Approximately 2,000 seniors graduate this weekend. Hopefully, we at the DP have had a relationship with most of you - to all of our readers and sources, we admire and salute your accomplishments. You're truly extraordinary.
But we've gotten to know a handful of you especially well because you worked at the DP. Whether it was a semester spent as an ad rep or copy assistant, or a board term as an editor or manager, it's been an honor to know you and a privilege to work with you.
As journalists, we realize that even our biggest stories fade in importance over time. This year's seniors covered an impressive range of topics: murder, rape and child-pornography trials; vanishing administrators; Halloween photo scandals. To even current freshmen, however, these are simply archived, albeit interesting, things from the past.
Where you had a great deal of impact, though, was on our lives. You taught us how to interview sources, lay out pages, take photos, sell an ad and balance a ledger. You were friends and mentors, and the small moments between the large ones are important, though less-recognized, components of your legacy.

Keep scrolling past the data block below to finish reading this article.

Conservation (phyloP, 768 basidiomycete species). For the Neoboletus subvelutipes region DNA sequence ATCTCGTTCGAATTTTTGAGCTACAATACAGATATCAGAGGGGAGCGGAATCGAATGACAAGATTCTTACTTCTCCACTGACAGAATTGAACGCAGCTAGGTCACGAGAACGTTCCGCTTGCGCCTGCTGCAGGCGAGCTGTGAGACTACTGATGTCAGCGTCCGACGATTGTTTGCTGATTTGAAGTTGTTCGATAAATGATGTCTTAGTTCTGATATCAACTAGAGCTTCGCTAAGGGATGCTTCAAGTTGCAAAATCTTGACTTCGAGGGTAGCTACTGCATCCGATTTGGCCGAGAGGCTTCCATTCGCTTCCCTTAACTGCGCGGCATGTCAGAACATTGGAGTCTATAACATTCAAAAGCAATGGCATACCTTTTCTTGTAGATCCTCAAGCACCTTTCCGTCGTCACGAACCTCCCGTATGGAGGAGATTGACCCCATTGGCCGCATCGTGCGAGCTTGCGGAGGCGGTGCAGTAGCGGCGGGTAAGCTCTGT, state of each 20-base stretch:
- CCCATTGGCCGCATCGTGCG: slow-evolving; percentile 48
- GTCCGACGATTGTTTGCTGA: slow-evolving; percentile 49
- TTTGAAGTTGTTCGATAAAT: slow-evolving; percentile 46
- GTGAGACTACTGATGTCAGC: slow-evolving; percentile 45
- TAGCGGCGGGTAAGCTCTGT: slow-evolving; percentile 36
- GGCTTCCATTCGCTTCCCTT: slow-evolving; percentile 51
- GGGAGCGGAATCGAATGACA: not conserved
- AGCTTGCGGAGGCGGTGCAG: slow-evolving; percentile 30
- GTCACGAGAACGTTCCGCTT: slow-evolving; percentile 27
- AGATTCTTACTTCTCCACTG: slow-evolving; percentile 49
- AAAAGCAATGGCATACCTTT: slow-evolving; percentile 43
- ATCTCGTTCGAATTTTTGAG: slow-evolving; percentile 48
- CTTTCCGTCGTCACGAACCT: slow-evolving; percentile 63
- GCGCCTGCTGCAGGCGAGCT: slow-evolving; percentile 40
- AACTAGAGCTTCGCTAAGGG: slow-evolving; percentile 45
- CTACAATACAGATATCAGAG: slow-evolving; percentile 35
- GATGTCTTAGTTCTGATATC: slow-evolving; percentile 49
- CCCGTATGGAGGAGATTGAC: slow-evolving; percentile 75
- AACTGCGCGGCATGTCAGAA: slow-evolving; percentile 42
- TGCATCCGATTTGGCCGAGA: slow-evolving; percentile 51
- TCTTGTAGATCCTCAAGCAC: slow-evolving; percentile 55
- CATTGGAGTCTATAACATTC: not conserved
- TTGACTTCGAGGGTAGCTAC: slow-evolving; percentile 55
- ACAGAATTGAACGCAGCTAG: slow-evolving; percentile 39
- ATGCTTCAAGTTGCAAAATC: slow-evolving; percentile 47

This year's seniors have done amazing things in every facet of campus life. On sports teams, in studentgovernment, in clubs and volunteer and religious organizations, you've made huge progress toward your respective group's goals. In five years, however, how you changed your organization may be forgotten. How you changed your successors, though - we underclassmen will carry that forever.
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